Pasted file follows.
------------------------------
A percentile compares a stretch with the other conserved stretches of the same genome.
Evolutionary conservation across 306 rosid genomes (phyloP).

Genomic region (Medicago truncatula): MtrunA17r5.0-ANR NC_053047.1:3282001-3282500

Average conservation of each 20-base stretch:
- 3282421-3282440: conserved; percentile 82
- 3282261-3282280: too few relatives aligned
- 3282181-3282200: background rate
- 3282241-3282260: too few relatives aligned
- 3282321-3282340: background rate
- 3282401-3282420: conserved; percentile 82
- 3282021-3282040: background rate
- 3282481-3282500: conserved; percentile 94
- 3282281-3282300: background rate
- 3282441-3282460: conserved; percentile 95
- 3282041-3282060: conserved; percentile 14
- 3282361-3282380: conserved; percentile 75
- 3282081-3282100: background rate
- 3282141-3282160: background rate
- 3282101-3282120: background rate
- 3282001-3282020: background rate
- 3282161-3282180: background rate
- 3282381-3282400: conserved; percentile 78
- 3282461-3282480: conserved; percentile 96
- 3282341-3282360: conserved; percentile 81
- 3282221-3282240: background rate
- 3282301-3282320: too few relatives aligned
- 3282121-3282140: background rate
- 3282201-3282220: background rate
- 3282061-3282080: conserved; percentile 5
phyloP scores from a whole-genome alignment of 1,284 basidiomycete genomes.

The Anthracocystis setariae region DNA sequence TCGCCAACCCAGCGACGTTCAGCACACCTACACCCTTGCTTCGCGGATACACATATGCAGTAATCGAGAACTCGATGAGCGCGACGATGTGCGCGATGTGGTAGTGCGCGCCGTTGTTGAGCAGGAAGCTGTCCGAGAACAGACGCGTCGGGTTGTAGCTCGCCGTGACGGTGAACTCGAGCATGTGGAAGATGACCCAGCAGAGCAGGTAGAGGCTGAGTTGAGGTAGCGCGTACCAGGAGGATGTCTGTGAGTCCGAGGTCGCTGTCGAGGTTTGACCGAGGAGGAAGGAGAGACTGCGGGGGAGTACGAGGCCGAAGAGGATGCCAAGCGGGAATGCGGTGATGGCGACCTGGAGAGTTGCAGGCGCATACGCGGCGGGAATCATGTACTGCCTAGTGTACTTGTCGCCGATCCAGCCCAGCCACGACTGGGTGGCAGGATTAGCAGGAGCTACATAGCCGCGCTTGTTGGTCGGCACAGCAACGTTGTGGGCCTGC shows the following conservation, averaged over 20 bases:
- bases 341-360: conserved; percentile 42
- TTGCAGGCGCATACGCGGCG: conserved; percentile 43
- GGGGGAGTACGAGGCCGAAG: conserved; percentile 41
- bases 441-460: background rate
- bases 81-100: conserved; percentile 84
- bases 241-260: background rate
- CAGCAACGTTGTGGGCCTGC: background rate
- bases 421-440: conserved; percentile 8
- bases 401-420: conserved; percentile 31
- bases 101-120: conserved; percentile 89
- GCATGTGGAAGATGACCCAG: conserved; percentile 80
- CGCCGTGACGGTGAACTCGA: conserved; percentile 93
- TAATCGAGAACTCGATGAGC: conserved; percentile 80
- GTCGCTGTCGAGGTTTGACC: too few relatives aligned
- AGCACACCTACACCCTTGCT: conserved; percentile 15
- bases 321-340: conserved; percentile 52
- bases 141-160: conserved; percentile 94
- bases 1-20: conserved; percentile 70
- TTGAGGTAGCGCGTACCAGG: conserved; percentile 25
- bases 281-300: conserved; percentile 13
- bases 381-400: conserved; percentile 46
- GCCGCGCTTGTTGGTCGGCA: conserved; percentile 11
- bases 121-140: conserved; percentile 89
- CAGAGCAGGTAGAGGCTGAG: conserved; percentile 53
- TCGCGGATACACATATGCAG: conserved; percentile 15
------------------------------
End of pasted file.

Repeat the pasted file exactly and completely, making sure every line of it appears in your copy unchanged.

A percentile compares a stretch with the other conserved stretches of the same genome.
Evolutionary conservation across 306 rosid genomes (phyloP).

Genomic region (Medicago truncatula): MtrunA17r5.0-ANR NC_053047.1:3282001-3282500

Average conservation of each 20-base stretch:
- 3282421-3282440: conserved; percentile 82
- 3282261-3282280: too few relatives aligned
- 3282181-3282200: background rate
- 3282241-3282260: too few relatives aligned
- 3282321-3282340: background rate
- 3282401-3282420: conserved; percentile 82
- 3282021-3282040: background rate
- 3282481-3282500: conserved; percentile 94
- 3282281-3282300: background rate
- 3282441-3282460: conserved; percentile 95
- 3282041-3282060: conserved; percentile 14
- 3282361-3282380: conserved; percentile 75
- 3282081-3282100: background rate
- 3282141-3282160: background rate
- 3282101-3282120: background rate
- 3282001-3282020: background rate
- 3282161-3282180: background rate
- 3282381-3282400: conserved; percentile 78
- 3282461-3282480: conserved; percentile 96
- 3282341-3282360: conserved; percentile 81
- 3282221-3282240: background rate
- 3282301-3282320: too few relatives aligned
- 3282121-3282140: background rate
- 3282201-3282220: background rate
- 3282061-3282080: conserved; percentile 5
phyloP scores from a whole-genome alignment of 1,284 basidiomycete genomes.

The Anthracocystis setariae region DNA sequence TCGCCAACCCAGCGACGTTCAGCACACCTACACCCTTGCTTCGCGGATACACATATGCAGTAATCGAGAACTCGATGAGCGCGACGATGTGCGCGATGTGGTAGTGCGCGCCGTTGTTGAGCAGGAAGCTGTCCGAGAACAGACGCGTCGGGTTGTAGCTCGCCGTGACGGTGAACTCGAGCATGTGGAAGATGACCCAGCAGAGCAGGTAGAGGCTGAGTTGAGGTAGCGCGTACCAGGAGGATGTCTGTGAGTCCGAGGTCGCTGTCGAGGTTTGACCGAGGAGGAAGGAGAGACTGCGGGGGAGTACGAGGCCGAAGAGGATGCCAAGCGGGAATGCGGTGATGGCGACCTGGAGAGTTGCAGGCGCATACGCGGCGGGAATCATGTACTGCCTAGTGTACTTGTCGCCGATCCAGCCCAGCCACGACTGGGTGGCAGGATTAGCAGGAGCTACATAGCCGCGCTTGTTGGTCGGCACAGCAACGTTGTGGGCCTGC shows the following conservation, averaged over 20 bases:
- bases 341-360: conserved; percentile 42
- TTGCAGGCGCATACGCGGCG: conserved; percentile 43
- GGGGGAGTACGAGGCCGAAG: conserved; percentile 41
- bases 441-460: background rate
- bases 81-100: conserved; percentile 84
- bases 241-260: background rate
- CAGCAACGTTGTGGGCCTGC: background rate
- bases 421-440: conserved; percentile 8
- bases 401-420: conserved; percentile 31
- bases 101-120: conserved; percentile 89
- GCATGTGGAAGATGACCCAG: conserved; percentile 80
- CGCCGTGACGGTGAACTCGA: conserved; percentile 93
- TAATCGAGAACTCGATGAGC: conserved; percentile 80
- GTCGCTGTCGAGGTTTGACC: too few relatives aligned
- AGCACACCTACACCCTTGCT: conserved; percentile 15
- bases 321-340: conserved; percentile 52
- bases 141-160: conserved; percentile 94
- bases 1-20: conserved; percentile 70
- TTGAGGTAGCGCGTACCAGG: conserved; percentile 25
- bases 281-300: conserved; percentile 13
- bases 381-400: conserved; percentile 46
- GCCGCGCTTGTTGGTCGGCA: conserved; percentile 11
- bases 121-140: conserved; percentile 89
- CAGAGCAGGTAGAGGCTGAG: conserved; percentile 53
- TCGCGGATACACATATGCAG: conserved; percentile 15